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The start of the New Year is a great time to revisit company goals and see how things are progressing. It’s also a good time to see what may need improvement in the months ahead to ensure goals are hit. Some may be more technical; others may be personnel oriented. Props Ops founder Chad Moulin, a 20-year veteran of the property management industry with hands-on experience in multiple departments and property types, provides his recommendations for key areas to look at to improve the community performances — and why managers shouldn’t be afraid to try something new.
Good time management practices involve multiple service areas on the property to make sure employees are working as effectively as possible. One of the biggest strategic steps community managers can take, though, is to either create or resurrect a preventative maintenance plan to take advantage of downtime to focus on critical aspects of the community’s operations.
For example, communities in colder climates may want to use the summer months to focus on preventative maintenance care for heaters and boilers, Moulin says, to make sure they’ll work properly during critical winter months.
“The preventative maintenance part of it is just getting the schedule, getting it in place and following it,” he says. “The first couple times you go through it, it will take you a little bit longer, especially if you haven’t had a preventative maintenance program in the past or if you’re restarting your preventative maintenance program. But once you go through it, it will save you so much time and save you money and help you better forecast budget even for next year.”
Managers can also look at downtime for other activities, such as organizing operational areas of the community.
“If you’re really slow in January, take a little bit of time, organize your shops, organize your storages, be sure that everyone knows where everything is,” he suggests.
To get the best from employees, managers need to invest in their employees. This includes training them not only skills inherent to their day-to-day jobs, but also ancillary skills as well.
“Not everybody on the team needs the exact same type of training,” Moulin says. “You may send your maintenance supervisor to a class on how to delegate or how to schedule work with his people — you know, administrative skills — where you might send a service tech to an appliance class.”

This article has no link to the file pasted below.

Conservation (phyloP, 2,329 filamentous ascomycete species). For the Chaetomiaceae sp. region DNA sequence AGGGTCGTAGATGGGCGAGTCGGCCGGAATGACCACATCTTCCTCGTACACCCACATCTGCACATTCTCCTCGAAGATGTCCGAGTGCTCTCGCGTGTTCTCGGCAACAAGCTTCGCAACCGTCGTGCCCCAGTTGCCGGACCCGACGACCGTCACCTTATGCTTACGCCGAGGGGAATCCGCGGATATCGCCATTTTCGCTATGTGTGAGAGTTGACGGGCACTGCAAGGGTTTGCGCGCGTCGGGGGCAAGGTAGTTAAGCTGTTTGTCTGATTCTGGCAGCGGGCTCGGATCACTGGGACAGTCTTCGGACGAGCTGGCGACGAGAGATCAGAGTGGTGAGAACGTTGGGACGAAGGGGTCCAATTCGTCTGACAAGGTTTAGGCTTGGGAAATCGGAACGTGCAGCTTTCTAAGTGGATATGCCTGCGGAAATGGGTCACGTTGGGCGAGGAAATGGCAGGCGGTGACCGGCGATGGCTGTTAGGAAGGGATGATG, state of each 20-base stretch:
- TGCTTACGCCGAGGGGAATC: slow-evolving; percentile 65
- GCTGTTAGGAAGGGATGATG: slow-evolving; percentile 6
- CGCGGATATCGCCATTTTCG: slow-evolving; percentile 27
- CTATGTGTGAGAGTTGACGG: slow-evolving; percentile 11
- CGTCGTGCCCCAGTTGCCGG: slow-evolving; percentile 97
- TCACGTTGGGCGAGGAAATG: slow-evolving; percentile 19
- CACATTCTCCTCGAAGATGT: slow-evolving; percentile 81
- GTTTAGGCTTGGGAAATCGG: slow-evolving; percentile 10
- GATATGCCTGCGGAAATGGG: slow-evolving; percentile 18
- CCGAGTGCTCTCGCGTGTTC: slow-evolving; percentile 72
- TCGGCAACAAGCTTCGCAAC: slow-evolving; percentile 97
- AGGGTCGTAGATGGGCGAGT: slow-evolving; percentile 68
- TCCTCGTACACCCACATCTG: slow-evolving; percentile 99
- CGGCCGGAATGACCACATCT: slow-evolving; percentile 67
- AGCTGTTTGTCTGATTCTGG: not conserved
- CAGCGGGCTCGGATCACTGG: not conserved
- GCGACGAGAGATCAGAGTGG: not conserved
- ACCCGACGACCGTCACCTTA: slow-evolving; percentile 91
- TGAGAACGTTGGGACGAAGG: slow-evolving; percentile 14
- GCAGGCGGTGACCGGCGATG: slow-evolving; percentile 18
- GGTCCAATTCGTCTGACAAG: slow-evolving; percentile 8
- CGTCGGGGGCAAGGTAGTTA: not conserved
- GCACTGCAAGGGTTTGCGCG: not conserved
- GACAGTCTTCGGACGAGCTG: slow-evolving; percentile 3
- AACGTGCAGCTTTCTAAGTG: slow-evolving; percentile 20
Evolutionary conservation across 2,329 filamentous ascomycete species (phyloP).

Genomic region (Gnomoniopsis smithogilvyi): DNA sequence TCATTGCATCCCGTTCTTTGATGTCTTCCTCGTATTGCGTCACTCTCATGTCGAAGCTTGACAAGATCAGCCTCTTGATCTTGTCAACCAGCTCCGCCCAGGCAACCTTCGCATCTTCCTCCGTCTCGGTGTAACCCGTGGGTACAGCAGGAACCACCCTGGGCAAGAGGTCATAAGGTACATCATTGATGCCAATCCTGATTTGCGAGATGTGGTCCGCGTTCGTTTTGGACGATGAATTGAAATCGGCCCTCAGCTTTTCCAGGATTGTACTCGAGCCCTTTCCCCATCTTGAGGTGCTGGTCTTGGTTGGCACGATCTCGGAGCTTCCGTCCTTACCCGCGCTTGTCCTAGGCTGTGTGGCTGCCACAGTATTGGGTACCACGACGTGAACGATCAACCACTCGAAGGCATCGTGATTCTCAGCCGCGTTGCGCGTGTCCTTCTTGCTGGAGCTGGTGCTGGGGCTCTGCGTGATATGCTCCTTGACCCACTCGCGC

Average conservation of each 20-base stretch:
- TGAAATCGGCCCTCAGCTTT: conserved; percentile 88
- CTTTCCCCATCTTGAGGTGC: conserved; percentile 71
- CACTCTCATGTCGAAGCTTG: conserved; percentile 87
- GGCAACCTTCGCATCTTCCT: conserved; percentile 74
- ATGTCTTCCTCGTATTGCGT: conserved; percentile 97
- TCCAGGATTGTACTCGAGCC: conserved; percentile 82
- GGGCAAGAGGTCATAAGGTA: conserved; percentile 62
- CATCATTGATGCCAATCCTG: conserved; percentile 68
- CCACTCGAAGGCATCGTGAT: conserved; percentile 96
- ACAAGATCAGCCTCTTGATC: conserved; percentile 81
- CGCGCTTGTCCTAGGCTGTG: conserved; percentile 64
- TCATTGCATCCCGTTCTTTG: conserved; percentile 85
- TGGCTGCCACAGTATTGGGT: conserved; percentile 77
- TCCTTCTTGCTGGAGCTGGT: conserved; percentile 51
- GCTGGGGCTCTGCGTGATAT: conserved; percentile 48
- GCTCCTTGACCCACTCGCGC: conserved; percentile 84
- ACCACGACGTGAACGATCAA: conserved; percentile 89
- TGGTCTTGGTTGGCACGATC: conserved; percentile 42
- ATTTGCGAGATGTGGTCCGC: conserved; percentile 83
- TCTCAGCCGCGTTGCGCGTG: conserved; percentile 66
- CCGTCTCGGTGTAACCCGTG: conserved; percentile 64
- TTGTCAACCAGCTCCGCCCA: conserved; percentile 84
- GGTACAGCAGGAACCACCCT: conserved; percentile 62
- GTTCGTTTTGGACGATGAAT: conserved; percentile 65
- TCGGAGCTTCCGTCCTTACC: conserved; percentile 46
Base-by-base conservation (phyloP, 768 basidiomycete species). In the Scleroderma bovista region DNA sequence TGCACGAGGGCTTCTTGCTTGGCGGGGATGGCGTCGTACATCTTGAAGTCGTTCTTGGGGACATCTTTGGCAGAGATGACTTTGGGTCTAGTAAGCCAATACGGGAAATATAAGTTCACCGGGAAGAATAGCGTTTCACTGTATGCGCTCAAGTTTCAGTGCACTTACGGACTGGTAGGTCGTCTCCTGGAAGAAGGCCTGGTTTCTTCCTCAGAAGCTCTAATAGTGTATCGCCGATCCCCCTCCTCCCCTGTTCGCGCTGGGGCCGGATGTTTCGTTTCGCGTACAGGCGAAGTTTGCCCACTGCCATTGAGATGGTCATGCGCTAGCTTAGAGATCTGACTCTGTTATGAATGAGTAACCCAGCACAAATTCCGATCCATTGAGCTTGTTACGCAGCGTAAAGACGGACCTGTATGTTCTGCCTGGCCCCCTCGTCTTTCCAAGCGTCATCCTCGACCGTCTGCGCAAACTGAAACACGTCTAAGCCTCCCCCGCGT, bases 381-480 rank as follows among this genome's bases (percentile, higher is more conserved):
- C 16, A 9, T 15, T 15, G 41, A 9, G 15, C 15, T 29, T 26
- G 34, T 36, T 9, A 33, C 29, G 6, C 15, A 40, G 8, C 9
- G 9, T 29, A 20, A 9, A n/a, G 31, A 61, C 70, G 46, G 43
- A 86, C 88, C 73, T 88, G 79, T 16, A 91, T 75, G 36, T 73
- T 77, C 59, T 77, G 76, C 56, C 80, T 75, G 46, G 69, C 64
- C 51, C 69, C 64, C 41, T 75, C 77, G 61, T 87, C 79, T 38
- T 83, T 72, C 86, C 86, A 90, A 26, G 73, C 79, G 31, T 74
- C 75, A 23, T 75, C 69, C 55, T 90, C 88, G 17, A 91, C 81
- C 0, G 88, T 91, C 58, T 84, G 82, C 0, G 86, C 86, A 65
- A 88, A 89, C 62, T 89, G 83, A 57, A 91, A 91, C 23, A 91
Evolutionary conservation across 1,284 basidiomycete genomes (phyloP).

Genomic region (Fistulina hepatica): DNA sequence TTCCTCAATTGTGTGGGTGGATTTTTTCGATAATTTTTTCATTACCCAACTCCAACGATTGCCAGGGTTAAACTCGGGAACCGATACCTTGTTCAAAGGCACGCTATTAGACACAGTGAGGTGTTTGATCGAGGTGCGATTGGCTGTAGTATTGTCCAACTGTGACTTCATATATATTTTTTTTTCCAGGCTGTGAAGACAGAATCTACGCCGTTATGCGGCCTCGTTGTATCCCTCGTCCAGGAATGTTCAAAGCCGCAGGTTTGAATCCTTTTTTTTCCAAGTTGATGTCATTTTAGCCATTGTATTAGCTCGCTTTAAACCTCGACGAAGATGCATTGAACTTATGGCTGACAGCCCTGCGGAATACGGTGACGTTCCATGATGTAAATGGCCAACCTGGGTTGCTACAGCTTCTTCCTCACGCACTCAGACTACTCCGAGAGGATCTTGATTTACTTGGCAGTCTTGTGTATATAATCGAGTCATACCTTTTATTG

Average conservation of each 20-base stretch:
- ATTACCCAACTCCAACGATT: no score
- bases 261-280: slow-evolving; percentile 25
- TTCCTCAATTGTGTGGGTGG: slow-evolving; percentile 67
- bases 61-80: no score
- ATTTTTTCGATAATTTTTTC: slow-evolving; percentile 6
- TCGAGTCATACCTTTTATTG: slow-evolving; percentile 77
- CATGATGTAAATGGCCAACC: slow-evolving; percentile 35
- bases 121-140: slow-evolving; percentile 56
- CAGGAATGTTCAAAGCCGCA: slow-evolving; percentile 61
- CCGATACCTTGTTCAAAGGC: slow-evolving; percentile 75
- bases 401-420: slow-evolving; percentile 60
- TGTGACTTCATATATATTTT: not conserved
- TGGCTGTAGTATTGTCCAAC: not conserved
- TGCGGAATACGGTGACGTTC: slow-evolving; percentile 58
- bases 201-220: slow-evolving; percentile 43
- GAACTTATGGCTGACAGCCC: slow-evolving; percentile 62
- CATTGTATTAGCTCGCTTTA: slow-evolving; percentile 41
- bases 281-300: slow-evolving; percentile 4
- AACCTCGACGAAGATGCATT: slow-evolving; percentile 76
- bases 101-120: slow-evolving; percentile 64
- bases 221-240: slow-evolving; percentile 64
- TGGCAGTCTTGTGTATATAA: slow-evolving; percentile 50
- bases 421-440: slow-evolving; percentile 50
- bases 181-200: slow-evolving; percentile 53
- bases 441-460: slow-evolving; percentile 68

Service team members may also need training on customer service to better handle direct dealings with residents.
“You might have a service technician that’s great technically. They can fix anything under the sun and do it well,” he says. “But you don’t want to lock that person in a room with a resident for 5 minutes because you’re scared of what they’ll say. And I’ve had it.”
Training often builds in a certain degree of loyalty, he adds, which can help you retain top talent who seek greater opportunities within the community they work rather than jumping ship to the property across the street.
Similar to training, the more employees know about the operations of the community, the more invested they are likely to become, Moulin observes. And that often starts with community meetings.
“Once I started [opening up my meeting to more feedback from other teams] at my properties years and years ago, there were so many good ideas that came up out of those meetings,” he explains, suggesting that managers start by throwing out an idea and soliciting feedback to make people feel more comfortable sharing with the group. “Some of the best ideas I’ve ever gotten have been from housekeepers, grounds keepers, service techs, that yeah, you know, let’s try that. And you know what? Even if didn’t work out exactly the way you thought it would, but you could take different aspects of that idea and apply them to something else, and it turns out to be something great.”
Employees are also more apt to respond better when they have a glimpse at the bigger picture. For example, simply denying a request may make them feel dejected, but if they know the reason behind the decision — be it that residency rates are below goal or the department took a budget hit because of a recent issue — they’ll likely handle it better and may even want to work toward a better solution. This also helps build a greater sense of corporate culture.
Moulin will address the importance of open communication, customer service, technical training, service team management, vendor and supplier management, and budget awareness during his breakout session, “8 Tips for Maintenance Supremacy,” at the 2015 NAA Education Conference & Exposition in Las Vegas this June.
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